Newspaper article St Louis Post-Dispatch (MO)

Pentagon Papers Opened the Way for a Questioning, Untamed Press

Newspaper article St Louis Post-Dispatch (MO)

Pentagon Papers Opened the Way for a Questioning, Untamed Press

Article excerpt

It has been 25 years since the decision that, more than any other, established the modern independence of the American press - its willingness to challenge official truth. That was the decision of The New York Times to publish the Pentagon Papers.

We were a much tamer press before 1971, more closely tied to the government. In Washington, most of us unskeptically accepted the main themes of U.S. foreign policy. We assumed the good faith of officials and respected their knowledge as superior to ours.

Telling readers about the Pentagon Papers was a sharp break from those attitudes. The papers were a secret history of the Vietnam War, highly classified. Their 47 volumes raised profound doubts about how and why this country had gone into a war that by then many regarded as a disastrous mistake.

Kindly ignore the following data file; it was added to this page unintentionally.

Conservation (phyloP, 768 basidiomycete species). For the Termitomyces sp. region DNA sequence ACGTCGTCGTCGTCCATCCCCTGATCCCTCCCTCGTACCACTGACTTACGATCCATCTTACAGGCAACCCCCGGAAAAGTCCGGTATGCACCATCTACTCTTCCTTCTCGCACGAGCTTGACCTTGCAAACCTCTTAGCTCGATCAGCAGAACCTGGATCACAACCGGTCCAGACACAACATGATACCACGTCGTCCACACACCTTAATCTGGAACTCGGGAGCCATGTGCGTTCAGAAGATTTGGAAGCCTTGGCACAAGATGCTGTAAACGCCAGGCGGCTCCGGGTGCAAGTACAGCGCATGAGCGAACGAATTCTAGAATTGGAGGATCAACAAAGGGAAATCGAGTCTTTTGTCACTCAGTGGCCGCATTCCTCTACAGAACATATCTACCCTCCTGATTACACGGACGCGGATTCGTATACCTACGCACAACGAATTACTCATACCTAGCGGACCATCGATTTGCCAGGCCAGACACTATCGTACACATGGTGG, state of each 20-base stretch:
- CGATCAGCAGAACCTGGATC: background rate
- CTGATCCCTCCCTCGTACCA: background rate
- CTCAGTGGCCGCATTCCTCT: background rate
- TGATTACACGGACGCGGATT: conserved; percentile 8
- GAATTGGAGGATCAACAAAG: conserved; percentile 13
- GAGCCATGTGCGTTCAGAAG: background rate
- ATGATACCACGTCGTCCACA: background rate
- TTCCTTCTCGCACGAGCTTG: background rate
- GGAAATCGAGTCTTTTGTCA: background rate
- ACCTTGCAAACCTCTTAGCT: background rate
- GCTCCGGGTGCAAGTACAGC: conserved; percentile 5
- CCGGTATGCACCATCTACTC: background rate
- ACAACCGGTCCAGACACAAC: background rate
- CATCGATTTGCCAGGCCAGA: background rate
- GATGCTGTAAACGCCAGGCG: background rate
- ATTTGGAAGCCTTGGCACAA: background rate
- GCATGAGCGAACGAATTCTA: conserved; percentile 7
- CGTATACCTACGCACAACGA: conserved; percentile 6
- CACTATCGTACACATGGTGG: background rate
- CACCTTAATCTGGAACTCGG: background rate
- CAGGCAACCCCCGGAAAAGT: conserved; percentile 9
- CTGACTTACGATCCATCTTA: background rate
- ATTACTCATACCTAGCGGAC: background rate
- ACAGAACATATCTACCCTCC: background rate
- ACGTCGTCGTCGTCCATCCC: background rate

The premises of the old press-government relationship had been shattered by Vietnam. Officials had told so many lies about the war that no rational journalist could any longer accept their word on faith. Far from having superior knowledge, officials had repeatedly shown themselves less informed than correspondents on the ground.

Nevertheless, it was not an easy decision for The Times to publish stories and pages of text. The war was still raging, and soldiers were coming home in body bags. Moreover, the law firm that had advised The Times for decades said it would be a crime to publish.

Publication began Sunday, June 13. On Tuesday the Nixon administration went to court to stop it.

President Richard Nixon had been pressed to act by his national s ecurity adviser, Henry Kissinger, who told a White House meeting that unless such "wholesale subversion" was stopped, "we might just as well turn it all over to the Soviets and get it over with."

U.S. District Judge Murray Gurfein issued a temporary restraining order, and The Times stopped its series. Gurfein, a former military intelligence officer, had just gone on the bench; this was his first case. But he then acted with the probing skepticism of an experienced judge. In a closed hearing, he kept asking government witnesses exactly what in the papers might endanger national security. …

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